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Automobile use in small island developing states

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posted on 2008-06-17, 16:23 authored by Marcus EnochMarcus Enoch, James P. Warren
Islands are attractive to researchers because they are detached, self-contained entities with obvious boundaries. From a geographers’ perspective, this has long been recognised as a distinct advantage, with islands effectively ‘functioning as small-scale spatial laboratories where theories can be tested and processes observed in the setting of a semi-closed system’ (King, 1993). However, one relatively unexplored island research area concerns the development of transport, and the growth of car-borne mobility worldwide. This paper therefore examines the influence of the car in 45 small island development states – as defined by the United Nations - from 14 different regions using a simple linear multiple least squares regression analysis. Under this cross sectional process, car mobility was tested against factors including gross domestic product, population, vehicle ownership, road length, and urbanisation, data for which was obtained from a range of primary and secondary sources. Overall, the analysis showed a strong relationship between increased mobility and increased GDP, while other factors which appeared to be important included population density and vehicles per road length. Various linear regression methods gave similar but slightly different results and these are explained more fully in the text.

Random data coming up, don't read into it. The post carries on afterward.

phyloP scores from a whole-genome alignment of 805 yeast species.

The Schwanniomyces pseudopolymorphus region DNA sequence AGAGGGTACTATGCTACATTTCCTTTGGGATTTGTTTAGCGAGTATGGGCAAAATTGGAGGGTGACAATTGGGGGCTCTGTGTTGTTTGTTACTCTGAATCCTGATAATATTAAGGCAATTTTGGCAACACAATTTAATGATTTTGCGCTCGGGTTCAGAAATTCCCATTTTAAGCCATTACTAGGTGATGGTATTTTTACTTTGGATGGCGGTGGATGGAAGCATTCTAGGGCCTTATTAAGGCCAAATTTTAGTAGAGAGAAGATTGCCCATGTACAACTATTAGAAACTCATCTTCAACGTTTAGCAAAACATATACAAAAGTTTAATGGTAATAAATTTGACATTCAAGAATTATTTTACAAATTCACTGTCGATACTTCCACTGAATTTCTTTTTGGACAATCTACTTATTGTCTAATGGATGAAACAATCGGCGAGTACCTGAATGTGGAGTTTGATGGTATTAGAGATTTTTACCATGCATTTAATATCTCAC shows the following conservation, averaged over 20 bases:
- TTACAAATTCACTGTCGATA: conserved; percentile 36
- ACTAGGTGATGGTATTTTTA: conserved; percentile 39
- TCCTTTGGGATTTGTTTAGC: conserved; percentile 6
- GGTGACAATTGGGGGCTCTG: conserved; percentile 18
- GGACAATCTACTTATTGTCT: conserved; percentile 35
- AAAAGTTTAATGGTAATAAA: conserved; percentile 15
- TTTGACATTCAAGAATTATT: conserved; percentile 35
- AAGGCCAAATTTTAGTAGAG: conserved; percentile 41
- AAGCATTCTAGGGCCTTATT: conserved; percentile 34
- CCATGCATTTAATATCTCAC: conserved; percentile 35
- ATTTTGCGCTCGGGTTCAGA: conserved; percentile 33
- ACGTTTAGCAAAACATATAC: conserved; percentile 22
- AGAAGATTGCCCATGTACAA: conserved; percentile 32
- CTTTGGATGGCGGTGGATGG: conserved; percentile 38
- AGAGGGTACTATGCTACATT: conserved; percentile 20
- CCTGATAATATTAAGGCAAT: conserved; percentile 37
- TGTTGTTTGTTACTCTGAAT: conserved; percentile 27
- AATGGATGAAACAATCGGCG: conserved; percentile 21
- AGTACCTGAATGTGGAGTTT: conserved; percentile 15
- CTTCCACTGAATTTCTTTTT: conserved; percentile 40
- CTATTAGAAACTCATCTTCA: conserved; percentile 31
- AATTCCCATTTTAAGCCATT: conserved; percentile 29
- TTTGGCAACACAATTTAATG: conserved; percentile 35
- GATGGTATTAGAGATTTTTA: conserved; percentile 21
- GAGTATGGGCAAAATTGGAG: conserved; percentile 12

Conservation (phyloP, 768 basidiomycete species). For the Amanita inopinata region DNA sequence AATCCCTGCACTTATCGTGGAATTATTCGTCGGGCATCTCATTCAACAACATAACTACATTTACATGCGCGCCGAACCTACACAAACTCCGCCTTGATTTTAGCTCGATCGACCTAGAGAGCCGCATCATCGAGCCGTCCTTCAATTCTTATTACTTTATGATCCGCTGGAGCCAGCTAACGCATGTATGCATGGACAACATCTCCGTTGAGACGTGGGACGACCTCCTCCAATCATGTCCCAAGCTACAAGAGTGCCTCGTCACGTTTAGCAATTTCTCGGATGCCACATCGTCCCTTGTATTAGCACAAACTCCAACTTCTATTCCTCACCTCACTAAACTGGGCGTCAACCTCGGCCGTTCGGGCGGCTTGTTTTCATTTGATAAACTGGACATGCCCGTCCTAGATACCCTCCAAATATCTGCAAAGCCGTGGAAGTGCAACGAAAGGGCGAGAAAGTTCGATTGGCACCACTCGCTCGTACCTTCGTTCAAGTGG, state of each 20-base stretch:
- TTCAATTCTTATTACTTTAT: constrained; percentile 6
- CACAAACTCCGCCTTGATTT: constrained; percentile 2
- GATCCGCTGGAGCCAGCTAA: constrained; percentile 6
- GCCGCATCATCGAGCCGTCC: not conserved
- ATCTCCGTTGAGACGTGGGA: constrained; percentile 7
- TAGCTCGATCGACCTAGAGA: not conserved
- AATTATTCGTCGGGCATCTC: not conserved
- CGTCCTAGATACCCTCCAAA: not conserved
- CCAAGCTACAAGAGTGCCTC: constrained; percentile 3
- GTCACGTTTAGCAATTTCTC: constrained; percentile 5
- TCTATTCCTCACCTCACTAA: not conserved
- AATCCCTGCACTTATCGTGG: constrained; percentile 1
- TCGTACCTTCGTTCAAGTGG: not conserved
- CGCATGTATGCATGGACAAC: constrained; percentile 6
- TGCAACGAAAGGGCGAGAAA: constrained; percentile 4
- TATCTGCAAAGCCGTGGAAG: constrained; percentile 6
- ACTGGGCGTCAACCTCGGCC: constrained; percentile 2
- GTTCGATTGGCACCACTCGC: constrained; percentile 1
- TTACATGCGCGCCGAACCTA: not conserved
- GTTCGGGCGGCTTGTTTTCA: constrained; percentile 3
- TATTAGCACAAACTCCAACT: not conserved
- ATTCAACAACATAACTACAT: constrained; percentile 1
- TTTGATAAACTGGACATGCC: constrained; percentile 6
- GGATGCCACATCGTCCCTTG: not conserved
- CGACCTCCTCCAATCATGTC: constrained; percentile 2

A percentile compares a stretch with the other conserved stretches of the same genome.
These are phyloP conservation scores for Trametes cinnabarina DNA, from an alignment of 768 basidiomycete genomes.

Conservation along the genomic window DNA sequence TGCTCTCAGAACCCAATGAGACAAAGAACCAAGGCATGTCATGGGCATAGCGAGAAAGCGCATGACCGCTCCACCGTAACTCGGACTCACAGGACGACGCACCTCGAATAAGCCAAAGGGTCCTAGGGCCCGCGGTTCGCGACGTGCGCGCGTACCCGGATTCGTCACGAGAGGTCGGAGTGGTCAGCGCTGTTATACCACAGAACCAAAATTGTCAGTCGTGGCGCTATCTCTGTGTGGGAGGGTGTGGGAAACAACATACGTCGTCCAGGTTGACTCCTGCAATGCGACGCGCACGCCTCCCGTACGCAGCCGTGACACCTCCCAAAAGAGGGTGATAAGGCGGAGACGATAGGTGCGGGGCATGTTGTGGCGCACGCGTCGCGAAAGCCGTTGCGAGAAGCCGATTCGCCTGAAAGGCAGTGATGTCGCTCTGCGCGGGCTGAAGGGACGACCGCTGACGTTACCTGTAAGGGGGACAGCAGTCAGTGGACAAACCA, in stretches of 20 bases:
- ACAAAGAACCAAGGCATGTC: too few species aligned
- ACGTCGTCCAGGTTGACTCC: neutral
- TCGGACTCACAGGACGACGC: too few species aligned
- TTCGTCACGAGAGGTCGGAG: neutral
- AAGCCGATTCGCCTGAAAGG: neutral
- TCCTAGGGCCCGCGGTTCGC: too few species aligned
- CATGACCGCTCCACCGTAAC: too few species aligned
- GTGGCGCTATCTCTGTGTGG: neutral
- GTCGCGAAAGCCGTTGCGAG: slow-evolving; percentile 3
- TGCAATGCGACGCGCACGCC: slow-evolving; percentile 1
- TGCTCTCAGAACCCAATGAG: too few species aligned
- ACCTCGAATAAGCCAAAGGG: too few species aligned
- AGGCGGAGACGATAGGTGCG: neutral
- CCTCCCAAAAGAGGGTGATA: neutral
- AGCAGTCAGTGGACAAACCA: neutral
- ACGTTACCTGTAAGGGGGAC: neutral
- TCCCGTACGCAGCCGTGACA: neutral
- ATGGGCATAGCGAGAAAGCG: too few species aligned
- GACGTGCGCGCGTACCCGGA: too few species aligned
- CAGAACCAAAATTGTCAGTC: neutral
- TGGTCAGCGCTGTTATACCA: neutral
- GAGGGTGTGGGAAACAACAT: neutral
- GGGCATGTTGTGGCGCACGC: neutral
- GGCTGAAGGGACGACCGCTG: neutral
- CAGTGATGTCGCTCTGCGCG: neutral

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ENOCH, M.P. and WARREN, J.P., 2006. Automobile use in small island developing states. Islands of the World IX Conference : Sustainable Islands - Sustainable Strategies, Maui, Hawaii, 31 July – 2 August

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This a conference paper. It is also available at: http://maui.hawaii.edu/isisa2006/ConferenceProceedings.pdf


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